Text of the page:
In the end, she had prevailed, simply because she willed it.  Salim and she had been married without her father's blessing, without his presence at the wedding, and he had never seen his grandchildren before dying what he would have surely considered a valiant death in the War Against Gondor seven years ago.  Shushuah had wept tears at the news, not of grief over his death, but over all they might have shared the many years he had cut himself off from her.

Now she looked up at her husband, his black hair sandy and tousled from his long trip, his face dusty, and loved him all the more for his supposed weakness.  For his ability to see more than one side of an idea, for his belief that those whom many of the people of Harad would call enemies might share a love of family and peace.  For his persistence in working out a treaty with Gondor, to spare Harad any more death and destruction.

She waited and when he did not speak any more she searched his face.  "You have not said if you saw him," she said, her voice very quiet. 

Salim looked down at his hands.  "I told the King of my wish, and showed him the token you gave me.  He sent me to the man they call the Steward.  He is the King's first and foremost assistant."  Seeing her inquiring look her shook his head.  "It was the brother, he had blue eyes, 'Shuah."  Her face fell and he cleared his throat.  "He – he sent you a letter."  Reaching into the small leather case he carried his most important papers in, he pulled out a folded piece of parchment and handed it to her. 

Shushuah held the parchment before her apprehensively.  Letters did not convey good news in her experience.  Straightening her shoulders, she opened it.  It was written in Westron and she could only recognize a few of the letters, so she handed it back to Salim.  "Please, read it."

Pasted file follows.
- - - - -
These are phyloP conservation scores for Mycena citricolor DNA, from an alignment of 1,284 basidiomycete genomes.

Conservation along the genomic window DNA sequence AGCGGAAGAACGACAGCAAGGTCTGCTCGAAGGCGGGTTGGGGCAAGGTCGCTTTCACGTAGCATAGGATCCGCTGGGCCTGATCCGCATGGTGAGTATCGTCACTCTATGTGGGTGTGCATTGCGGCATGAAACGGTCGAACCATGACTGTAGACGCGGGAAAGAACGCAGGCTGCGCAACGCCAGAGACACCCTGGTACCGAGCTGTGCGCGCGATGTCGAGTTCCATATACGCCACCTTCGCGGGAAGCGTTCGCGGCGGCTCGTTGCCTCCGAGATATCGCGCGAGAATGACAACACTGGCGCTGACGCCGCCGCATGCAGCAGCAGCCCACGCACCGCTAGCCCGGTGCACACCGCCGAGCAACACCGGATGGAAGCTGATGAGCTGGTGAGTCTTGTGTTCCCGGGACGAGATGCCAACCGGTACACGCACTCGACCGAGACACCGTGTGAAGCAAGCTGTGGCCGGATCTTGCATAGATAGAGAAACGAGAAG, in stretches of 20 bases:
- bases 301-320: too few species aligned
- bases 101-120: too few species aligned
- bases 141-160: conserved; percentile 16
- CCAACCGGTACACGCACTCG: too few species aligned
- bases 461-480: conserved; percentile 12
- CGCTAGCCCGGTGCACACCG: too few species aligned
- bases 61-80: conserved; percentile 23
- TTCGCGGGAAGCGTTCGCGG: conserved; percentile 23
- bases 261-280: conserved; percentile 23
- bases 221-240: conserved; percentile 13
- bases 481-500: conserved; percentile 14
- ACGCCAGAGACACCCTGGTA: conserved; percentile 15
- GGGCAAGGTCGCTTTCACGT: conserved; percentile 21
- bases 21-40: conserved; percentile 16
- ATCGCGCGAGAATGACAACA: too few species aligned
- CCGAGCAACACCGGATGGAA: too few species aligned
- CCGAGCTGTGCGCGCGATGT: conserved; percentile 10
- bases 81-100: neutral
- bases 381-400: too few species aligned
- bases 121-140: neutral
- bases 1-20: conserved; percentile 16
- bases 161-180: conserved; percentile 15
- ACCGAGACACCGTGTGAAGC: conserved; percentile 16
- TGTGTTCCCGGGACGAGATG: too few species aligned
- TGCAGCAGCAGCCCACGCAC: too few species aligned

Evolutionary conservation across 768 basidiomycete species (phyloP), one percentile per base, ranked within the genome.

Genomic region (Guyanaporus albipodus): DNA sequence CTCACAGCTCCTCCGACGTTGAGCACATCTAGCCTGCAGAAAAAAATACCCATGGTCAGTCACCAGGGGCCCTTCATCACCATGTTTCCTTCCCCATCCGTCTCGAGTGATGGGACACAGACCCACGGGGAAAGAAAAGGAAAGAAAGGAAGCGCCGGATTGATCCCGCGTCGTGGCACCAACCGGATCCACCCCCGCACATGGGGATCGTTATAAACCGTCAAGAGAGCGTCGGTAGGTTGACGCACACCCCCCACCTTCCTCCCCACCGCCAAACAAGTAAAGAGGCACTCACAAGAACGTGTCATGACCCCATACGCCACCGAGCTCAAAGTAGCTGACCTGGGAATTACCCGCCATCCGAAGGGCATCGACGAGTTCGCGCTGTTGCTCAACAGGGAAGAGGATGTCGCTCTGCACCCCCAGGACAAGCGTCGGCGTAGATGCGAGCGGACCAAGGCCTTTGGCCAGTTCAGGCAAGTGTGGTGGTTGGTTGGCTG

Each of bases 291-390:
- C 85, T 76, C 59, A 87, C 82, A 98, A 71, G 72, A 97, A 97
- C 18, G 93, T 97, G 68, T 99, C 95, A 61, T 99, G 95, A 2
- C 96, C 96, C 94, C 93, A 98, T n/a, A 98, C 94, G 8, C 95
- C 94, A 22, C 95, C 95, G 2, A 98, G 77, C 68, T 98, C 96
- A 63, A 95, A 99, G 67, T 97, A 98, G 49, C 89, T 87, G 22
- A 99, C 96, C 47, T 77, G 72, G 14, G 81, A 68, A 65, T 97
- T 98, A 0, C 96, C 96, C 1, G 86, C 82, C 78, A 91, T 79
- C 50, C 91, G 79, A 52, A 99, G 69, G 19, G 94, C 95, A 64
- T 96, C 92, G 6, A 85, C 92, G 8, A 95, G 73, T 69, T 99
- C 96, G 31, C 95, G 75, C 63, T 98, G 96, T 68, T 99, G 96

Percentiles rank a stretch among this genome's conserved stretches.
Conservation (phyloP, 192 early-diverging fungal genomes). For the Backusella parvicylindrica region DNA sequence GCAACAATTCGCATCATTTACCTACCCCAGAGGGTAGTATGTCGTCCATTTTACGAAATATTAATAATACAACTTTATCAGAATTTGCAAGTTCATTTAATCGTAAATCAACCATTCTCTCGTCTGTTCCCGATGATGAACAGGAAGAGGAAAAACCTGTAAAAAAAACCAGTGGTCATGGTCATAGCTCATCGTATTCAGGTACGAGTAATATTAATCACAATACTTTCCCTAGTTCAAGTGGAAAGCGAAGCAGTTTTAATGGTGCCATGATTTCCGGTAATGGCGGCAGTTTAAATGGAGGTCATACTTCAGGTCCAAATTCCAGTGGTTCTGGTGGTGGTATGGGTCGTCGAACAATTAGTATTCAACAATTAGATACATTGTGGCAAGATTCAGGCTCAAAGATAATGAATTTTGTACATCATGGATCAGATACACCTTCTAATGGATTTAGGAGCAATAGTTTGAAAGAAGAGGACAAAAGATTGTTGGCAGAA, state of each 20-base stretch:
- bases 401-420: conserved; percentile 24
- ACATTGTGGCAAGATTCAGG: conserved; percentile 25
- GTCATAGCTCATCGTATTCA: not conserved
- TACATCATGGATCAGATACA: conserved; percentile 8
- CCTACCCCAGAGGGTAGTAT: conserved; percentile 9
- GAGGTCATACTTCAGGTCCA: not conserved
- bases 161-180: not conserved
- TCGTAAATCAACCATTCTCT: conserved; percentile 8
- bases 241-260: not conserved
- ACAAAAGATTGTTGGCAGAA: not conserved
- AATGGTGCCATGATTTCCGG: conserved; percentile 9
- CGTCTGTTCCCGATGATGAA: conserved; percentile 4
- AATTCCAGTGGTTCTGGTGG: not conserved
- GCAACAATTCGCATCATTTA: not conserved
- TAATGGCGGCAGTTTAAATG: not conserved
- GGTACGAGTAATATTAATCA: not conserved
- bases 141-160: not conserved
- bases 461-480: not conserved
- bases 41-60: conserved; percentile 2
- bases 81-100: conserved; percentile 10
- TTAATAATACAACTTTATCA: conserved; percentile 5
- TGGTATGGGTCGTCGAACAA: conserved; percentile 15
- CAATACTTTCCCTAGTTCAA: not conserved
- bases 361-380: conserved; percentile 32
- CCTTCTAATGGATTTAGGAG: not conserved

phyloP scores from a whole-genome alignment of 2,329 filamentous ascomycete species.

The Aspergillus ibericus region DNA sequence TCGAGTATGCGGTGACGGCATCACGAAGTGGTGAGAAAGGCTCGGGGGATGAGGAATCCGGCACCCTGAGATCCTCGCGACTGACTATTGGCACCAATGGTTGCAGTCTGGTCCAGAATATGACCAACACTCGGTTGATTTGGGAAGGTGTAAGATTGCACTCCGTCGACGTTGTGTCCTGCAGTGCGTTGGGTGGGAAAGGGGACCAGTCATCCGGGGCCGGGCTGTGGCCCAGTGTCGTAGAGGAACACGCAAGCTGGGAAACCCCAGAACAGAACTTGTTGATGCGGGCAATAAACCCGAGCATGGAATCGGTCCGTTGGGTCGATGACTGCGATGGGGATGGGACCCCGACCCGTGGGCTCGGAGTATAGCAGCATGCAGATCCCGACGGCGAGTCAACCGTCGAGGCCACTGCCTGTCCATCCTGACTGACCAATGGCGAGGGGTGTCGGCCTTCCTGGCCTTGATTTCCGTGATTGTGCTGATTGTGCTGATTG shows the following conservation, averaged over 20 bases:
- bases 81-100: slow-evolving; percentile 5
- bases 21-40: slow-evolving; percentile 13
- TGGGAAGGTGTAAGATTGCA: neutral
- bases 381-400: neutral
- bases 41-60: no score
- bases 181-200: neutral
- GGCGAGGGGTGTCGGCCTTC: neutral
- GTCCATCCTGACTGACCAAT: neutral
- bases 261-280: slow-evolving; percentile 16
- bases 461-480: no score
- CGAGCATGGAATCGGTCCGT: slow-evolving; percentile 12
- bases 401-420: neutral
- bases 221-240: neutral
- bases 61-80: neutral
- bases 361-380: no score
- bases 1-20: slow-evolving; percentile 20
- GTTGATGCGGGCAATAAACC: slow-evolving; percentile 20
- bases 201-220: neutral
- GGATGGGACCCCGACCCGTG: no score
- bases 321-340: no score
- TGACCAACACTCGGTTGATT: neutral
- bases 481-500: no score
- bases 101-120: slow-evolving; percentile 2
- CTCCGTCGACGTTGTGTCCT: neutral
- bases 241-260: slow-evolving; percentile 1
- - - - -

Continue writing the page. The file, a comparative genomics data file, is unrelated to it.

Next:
Her husband took the letter and smoothed it out on his knees.

To the Lady Shushuah

Wife of Salim Zal-hanid

Ambassador of Dalania

Kingdom of Near Harad


It is with pleasure that I send you my greetings and long-overdue thanks.  Your acts of kindness towards my brother Boromir and myself have never been forgotten.  Because of you, my brother was returned to health and his family. 

It is my sad duty to inform you that he was killed several years ago and although he died an honorable death, it was not until that day that I truly realized the great service you had done for me long ago in the desert.  Only then did I understand the grief you had spared me.  I have often thought of your words concerning your own grief upon the loss of your beloved brothers and now recognize your wisdom and sacrifice concerning mine.

I return the token that you sent, please keep it and always remember my brother and that you have my gratitude.



Steward of Gondor

Shushuah sat silently, her hands clasped in her lap.  Salim smoothed the letter once again, then reached down and rifled through his case.  Pulling out a small leather scrap, he handed it to her. 

She looked down at the worn strip, the small tree of Gondor nearly faded away, and remembered the day her father had received it, shaking with anger, from the search party that carried it home.  He had cursed, cursed Gondor and cursed Jekarr, who had been killed and left behind with the others.  He had cursed his own foolishness at leaving, and hers for forcing him to leave. 

"You bear the burden for this!" he had shouted at her.  "If you had not acted like a lovesick girl I would not have had to take you away, they would not have killed them all."  He had thrown the piece of leather in the corner and stalked out and she had retrieved it afterward and kept it all these years.